Traveling towards your front post blocks the nearest angle to your goal that the opponent can shoot at. If they shoot anyway (with a low-shot), this should be close enough to turn into and block with your body.

By persuading the opponent to travel towards the corner or the far post, you slow them down and convince them to take a shot that will have to travel farther and have more chance of being off-target. This all adds up as time that you’ve bought for your team to rotate, in addition to making the approach more difficult for your opponent.

If you notice that the opponent is losing control of the ball while trying to adjust to your shadow defending, you can turn to tackle them when the time is right. If the opponent isn’t persuaded by your shadow defending and shoots high, it’s now time to make a shadowing save.

Shadowing Saving

Shadowing saves are the next step to being an effective defender. This is saving an opponent’s shot while you’re facing your own goal, such as the shadow defending position.

How to do it:

  1. Drive towards your goal with ball-cam on.
  2. Jump off fast aerial to intercept the shot before it falls lower than cross-bar height.
  3. Arc your car backward or air-roll to face upwards.
  4. Boost your car upwards to touch the ball from underneath — enough to push it off-target.

Start your shadow saving practice by just trying to get a slight touch on the ball that knocks it off-target, such as your backboard. Once you’re comfortable with this, you can then add air-rolls into your aerial to hit the ball more accurately and push it into your corners.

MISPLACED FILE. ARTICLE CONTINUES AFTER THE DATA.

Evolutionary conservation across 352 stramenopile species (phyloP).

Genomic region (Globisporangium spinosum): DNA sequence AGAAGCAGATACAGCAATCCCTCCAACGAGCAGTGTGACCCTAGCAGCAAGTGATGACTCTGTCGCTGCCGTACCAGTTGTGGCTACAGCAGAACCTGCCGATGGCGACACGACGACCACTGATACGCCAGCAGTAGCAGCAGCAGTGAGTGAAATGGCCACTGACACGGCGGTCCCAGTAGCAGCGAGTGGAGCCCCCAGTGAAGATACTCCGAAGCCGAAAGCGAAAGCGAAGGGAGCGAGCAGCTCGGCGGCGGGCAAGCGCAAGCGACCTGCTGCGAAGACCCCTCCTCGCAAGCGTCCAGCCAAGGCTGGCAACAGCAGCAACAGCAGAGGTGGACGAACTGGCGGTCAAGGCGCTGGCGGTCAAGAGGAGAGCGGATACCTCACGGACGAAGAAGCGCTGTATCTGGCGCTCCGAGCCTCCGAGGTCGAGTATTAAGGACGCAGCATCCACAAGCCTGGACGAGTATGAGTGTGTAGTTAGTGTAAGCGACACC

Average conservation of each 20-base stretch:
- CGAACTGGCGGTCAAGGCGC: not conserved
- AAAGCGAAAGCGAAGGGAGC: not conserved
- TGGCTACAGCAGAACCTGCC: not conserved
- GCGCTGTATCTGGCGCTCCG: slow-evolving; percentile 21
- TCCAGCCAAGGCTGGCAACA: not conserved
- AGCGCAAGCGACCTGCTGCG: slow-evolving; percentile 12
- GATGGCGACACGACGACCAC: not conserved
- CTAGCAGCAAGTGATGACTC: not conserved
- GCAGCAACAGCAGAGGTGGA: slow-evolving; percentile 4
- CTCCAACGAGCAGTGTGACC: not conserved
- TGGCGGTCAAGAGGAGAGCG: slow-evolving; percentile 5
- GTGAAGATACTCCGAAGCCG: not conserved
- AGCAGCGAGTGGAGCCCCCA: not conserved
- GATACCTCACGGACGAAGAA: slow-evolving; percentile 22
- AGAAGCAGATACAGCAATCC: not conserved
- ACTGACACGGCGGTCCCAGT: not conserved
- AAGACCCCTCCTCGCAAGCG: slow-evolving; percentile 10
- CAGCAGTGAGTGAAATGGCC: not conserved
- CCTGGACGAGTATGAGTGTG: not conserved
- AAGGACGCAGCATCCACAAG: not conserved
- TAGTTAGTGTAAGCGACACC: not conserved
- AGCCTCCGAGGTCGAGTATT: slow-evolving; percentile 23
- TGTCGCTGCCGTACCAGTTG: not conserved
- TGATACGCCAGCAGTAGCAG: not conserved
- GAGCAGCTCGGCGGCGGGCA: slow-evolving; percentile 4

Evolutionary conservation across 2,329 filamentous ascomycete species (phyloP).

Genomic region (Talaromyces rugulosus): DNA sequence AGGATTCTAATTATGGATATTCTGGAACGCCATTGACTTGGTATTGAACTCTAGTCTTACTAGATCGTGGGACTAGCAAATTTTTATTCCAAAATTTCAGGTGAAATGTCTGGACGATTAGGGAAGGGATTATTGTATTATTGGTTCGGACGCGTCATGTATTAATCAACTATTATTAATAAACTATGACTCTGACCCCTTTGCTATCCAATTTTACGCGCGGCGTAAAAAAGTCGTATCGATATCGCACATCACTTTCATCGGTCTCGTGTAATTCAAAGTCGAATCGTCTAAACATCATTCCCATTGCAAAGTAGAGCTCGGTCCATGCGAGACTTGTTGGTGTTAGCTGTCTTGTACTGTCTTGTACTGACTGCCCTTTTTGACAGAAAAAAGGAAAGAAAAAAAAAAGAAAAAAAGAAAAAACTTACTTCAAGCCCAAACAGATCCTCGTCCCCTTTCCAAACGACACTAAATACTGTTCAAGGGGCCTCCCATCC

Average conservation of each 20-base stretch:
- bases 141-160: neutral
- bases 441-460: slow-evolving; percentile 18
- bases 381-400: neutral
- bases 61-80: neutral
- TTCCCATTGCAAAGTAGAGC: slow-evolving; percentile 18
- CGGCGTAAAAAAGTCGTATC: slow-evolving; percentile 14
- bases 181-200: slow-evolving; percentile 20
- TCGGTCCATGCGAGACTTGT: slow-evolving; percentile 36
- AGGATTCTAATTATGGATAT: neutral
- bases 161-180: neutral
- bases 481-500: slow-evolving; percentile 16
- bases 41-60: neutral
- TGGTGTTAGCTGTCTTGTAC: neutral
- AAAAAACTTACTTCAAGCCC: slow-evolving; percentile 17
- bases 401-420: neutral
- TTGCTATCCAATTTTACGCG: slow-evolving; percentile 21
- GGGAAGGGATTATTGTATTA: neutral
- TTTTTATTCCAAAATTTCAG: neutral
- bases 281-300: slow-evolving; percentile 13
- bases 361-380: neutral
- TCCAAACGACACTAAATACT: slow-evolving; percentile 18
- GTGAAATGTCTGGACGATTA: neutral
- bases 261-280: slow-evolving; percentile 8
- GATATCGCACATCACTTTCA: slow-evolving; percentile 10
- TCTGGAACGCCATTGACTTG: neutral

Backboard Defending

Backboard defending is being able to meet the ball on the backboard and strike it back upfield, instead of waiting for it to bounce back down. By doing this, you prevent your opponents from having a chance at a backboard shot.

You can do this by meeting the ball at its bounce or by jumping off the wall to make contact. This is better than trying to aerial up to it from the ground as it uses much less boost and clears the ball farther away with less effort.

The ideal backboard clear is meeting and striking the ball at the bounce. It will act like a half-volley and hit the ball hard up the field. If you won’t make it to the ball in time for the bounce, you can single jump off the wall to strike the ball with a front or side flip.

Rebound Shots

This fast-rebound technique can be used to pass to yourself and get a closer shot on net when you’re one-on-one with the goalkeeper. By passing to yourself like this, you give yourself the elevation to dunk the ball over the goalkeeper. A well-timed rebound can generate a lot of power on your shot.

How to do it: